Dresden has a long history as the capital and royal residence for the Electors and Kings of Saxony, who for centuries furnished the city with cultural and artistic splendor. The city was known as the Jewel Box, because of its baroque and rococo city center. The controversial British and American bombing of Dresden in World War II towards the end of the war killed approximately 25,000, many of whom were civilians, and destroyed the entire city center. The bombing gutted the city, as it did for other major German cities. After the war restoration work has helped to reconstruct parts of the historic inner city, including the Katholische Hofkirche, the Semper Oper and the Dresdner Frauenkirche as well as the suburbs.

Before and since German reunification in 1990, Dresden was and is a cultural, educational, political and economic center of Germany and Europe. The Dresden University of Technology is one of the 10 largest universities in Germany and part of the German Universities Excellence Initiative.' (Wikipedia

Dresden is one of the greenest cities in all of Europe, with 63% of the city being green areas and forests (Wikipedia)

Having this reputation the contrast of the small industrial area in the west part of the city strikes one as a strong contrast and give a sence of alteration in the urban canvas of the capital of Saxony.

Site Location

  • Architect: Kurt Bärbig
  • Great Garage: Karl Schmidt
  • Construction period: 1927-1930
  • Vacancy: since 1991
  • Address: Fabrikstraße 13 01159 Dresden

51.039080, 13.707983

"The production buildings connected by a tunnel with a depot on the opposite side of the street has been designed as the first part of a not completed because of the world economic crisis the complex production of food (bakery, brewery, and distillery). The building consists of two six-story, one another at an obtuse angle vanes arranged and an eight-story tower. The equipped with loading ramps, convex Hofseiten are straight and the concave road adaptive front opposite. the framed by cornice window bands are street side led around by a five-story staircase, the street front on the formed by the two wing apex also extended. The system is designed according to principles Objectivity in disguise with red brick steel frame. It was changed after war damage and gutted in 1995." (G. Lupfer 1997)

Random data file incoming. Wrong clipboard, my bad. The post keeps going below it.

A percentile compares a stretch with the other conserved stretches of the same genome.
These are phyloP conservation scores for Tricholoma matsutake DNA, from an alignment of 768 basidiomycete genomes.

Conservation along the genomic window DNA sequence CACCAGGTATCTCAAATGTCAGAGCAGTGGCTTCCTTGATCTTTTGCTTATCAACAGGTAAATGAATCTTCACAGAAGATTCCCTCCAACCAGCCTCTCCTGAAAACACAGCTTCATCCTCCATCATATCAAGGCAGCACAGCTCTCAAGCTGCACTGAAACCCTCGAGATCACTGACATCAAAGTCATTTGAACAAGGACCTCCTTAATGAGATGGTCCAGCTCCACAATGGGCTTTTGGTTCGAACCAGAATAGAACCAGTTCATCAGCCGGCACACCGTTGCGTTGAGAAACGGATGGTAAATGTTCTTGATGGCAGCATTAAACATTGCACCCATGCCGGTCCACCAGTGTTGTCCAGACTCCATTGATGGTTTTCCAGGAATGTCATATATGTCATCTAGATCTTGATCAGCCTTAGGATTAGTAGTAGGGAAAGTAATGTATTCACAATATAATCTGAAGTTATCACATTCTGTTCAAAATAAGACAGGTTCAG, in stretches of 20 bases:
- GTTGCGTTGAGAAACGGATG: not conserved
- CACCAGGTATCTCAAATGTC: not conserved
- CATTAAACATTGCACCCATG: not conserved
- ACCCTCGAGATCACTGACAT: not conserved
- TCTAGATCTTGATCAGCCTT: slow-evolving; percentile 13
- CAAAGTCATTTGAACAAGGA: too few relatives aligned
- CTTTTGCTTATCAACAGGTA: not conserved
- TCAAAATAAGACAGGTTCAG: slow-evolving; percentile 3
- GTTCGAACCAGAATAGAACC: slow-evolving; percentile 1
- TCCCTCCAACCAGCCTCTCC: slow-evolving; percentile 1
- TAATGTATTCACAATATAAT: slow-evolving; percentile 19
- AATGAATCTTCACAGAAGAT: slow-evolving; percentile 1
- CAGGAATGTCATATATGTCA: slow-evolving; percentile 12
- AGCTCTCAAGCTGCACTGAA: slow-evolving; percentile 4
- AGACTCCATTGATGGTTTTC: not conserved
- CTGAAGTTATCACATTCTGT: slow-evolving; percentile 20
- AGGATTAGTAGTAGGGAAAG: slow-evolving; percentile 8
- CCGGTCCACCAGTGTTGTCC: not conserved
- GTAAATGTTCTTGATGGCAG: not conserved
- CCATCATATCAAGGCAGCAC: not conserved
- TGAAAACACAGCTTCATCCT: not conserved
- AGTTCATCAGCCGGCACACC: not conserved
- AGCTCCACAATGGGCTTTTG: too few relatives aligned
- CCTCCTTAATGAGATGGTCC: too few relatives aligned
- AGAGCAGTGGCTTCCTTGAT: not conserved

Material: Red Brick

Sandstone, stone, plaster are known as typical facade materials in Saxony. Brick, brick, clinker is associated with North Germany, Hanseatic cities such as Lübeck and Hamburg. In the Saxon cities of Dresden, Leipzig and Chemnitz but there are several notable buildings, ensembles and settlements in the early decades of the 20th century, which are influenced by the material of clinker with its various ochers, reds, browns - a building material that can be considered more sustainable chances. (Ehem. Fleischverarbeitungsbetrieb der Konsumgenossenschaft "Vorwärts" Gelungene Symbiose von Schönheit und Zweckdienlichkeit )

"As a result of an architectural competition to build a new meat factory in Dresden was built Löbtau. As part Nahmer the Bauhaus director Walter Gropius and the successful Dresdner Office Schilling and Gräbner also had lined up. (...) Due to the consistency with which Bärbig designed by the great shape of the factory, he clearly approaches the ideals of dynamic architecture, whose protagonists in these years, Erich Mendelsohn belonged. Bärbig decreases with basic elements of dynamic functionalism terms of Mendelsohn's Schocken department store in Stuttgart. The largely remained unknown architect is thus the author of a typical twenties and in the Saxon metropolis unusually consistent factory building. "(H.C. Schink and T. Richter. 1997).